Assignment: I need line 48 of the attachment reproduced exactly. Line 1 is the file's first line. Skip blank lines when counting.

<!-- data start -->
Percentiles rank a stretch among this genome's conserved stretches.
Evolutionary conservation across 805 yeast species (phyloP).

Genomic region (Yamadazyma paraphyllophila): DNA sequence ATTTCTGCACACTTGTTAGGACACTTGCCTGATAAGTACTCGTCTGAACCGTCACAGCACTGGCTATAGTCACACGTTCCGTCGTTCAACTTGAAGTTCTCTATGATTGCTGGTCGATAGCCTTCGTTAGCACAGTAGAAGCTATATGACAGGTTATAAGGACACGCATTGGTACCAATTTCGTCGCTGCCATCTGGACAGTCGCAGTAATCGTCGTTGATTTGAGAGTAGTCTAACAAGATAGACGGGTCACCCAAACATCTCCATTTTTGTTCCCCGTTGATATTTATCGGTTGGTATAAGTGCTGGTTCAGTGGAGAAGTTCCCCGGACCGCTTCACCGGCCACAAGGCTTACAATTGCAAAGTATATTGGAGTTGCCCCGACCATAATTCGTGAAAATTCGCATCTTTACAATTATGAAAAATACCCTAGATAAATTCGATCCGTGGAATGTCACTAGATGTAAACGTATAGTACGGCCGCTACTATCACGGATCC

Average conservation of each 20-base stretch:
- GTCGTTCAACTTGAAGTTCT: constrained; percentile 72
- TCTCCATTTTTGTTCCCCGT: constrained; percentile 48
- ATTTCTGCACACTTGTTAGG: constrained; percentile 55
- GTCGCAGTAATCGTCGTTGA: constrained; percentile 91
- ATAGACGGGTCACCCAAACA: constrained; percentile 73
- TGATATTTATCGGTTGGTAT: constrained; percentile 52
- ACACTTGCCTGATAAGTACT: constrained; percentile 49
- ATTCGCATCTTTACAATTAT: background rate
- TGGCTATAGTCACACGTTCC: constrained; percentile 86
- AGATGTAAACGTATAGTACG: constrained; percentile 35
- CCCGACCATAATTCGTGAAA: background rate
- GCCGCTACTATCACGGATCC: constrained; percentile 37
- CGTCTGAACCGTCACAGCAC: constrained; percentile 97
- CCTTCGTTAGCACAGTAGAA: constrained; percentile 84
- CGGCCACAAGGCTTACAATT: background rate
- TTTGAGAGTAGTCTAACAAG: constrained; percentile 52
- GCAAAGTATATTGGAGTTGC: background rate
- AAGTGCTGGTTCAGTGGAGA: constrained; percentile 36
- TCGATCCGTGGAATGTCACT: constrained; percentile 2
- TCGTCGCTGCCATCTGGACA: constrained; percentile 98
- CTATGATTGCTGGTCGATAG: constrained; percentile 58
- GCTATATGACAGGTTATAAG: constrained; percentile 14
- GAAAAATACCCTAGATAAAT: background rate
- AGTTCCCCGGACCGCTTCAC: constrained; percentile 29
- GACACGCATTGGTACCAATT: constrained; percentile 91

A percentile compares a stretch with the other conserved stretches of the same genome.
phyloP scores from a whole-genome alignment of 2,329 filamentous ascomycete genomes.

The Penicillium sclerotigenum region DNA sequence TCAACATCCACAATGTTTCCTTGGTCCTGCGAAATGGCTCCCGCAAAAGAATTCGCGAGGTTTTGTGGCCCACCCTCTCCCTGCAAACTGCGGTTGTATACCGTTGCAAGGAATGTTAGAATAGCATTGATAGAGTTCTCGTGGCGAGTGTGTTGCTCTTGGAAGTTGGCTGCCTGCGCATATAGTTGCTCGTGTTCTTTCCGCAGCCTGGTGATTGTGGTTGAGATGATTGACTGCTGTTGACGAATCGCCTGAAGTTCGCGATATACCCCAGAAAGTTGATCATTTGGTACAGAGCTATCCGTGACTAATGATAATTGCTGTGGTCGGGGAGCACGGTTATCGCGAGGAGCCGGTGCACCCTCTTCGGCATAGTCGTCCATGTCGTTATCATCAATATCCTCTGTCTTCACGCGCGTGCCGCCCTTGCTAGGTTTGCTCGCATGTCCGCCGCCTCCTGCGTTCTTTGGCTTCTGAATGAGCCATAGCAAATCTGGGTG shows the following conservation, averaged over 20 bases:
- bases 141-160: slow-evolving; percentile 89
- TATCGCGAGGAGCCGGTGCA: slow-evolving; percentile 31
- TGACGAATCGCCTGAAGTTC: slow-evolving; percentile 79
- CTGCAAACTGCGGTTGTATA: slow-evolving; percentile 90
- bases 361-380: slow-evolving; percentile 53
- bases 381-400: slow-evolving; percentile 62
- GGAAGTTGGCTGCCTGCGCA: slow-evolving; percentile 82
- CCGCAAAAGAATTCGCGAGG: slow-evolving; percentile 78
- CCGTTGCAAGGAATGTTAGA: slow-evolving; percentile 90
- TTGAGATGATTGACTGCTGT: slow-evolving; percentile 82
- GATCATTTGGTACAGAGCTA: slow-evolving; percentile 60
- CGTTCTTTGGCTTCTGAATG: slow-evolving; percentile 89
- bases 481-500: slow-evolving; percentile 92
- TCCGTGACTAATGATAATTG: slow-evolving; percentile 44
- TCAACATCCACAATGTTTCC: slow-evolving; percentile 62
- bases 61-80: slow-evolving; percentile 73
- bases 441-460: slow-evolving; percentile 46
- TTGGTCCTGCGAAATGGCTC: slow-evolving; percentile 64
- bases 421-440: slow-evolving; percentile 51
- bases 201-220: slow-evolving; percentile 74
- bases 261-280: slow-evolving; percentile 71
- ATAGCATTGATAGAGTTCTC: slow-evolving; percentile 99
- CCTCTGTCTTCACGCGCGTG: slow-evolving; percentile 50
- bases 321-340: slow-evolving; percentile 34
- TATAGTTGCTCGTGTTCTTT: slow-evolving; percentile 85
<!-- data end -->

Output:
- bases 61-80: slow-evolving; percentile 73